Making a Beamline for Deep UV Spectroscopy

Physics 16, s127
By using a pair of offset beams, researchers are able to generate femtosecond UV pulses that can be aimed directly into a target as a spectroscopic probe.
A. Pfeiffer/Friedrich Schiller University Jena

Ultrafast spectroscopy offers a way to capture the light-response of an object at the speed that its atoms and electrons move. The most effective techniques make use of light in the optical and extreme UV bands, where ultrashort pulses are easiest to produce. Now a team has developed a technique that uses a miniature beamline to deliver pulses in the “deep-UV” range [1]. As demonstrated in experiments with diamond, the new spectroscopic method can reveal ultrafast behavior in dielectric materials, which are being considered for future high-speed electronics applications.

Conventionally, deep-UV femtosecond pulses are produced through a frequency conversion process in which a pulse of low-frequency light is directed into a nonlinear “generation” material. Interactions within the material create a pulse whose frequency is a multiple of the incoming frequency. However, isolating this high-frequency pulse poses a problem, as it typically involves adding filters and other optical elements that can distort the pulse.

Adrian Pfeiffer and colleagues from the Friedrich Schiller University Jena in Germany have developed a spectroscopy method that requires no optical elements for pulse isolation. They direct two low-frequency pulses into a generation material at slightly different angles. The interaction produces several deep-UV pulses that exit the material at unique angles, similar to the multibeam output of a diffraction grating. The researchers placed a thin slab of diamond in the line of one of these pulses and recorded the transmission. The spectra revealed features of the dynamical Franz-Keldysh effect, a light-induced modification of the material’s band structure. Pfeiffer and his colleagues foresee the miniature beamline becoming a general-purpose optical probe of dielectrics, such as glass and quartz.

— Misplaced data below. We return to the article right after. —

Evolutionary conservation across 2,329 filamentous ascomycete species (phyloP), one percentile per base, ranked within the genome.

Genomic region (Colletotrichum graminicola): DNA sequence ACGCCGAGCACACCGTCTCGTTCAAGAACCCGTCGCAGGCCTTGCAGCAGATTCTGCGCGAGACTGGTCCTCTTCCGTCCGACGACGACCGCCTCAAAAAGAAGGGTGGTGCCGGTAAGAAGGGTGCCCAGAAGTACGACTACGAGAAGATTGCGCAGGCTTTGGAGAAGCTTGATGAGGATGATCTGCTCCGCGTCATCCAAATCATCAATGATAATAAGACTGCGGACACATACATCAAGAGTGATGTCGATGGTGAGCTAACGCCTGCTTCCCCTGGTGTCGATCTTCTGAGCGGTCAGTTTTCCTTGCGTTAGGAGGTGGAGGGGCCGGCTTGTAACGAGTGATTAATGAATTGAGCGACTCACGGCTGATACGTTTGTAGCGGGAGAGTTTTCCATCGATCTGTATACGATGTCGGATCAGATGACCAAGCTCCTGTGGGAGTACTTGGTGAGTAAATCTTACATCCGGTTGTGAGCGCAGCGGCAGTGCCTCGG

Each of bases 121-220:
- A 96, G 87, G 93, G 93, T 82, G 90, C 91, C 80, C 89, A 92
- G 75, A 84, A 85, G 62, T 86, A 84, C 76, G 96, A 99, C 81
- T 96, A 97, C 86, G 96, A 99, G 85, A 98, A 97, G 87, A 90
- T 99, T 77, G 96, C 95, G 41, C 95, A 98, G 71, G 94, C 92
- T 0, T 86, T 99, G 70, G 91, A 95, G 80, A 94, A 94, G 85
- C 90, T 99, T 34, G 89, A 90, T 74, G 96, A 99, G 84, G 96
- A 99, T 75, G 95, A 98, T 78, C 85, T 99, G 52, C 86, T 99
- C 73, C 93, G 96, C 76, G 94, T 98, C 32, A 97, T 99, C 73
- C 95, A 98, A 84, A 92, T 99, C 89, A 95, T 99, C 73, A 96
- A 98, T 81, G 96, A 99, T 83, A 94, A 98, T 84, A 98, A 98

–Michael Schirber

Michael Schirber is a Corresponding Editor for Physics Magazine based in Lyon, France.


  1. J. Reislöhner et al., “Dynamical Franz-Keldysh effect in diamond in the deep ultraviolet probed by transient absorption and dispersion spectroscopy using a miniature beamline,” Phys. Rev. Lett. 131, 136902 (2023).

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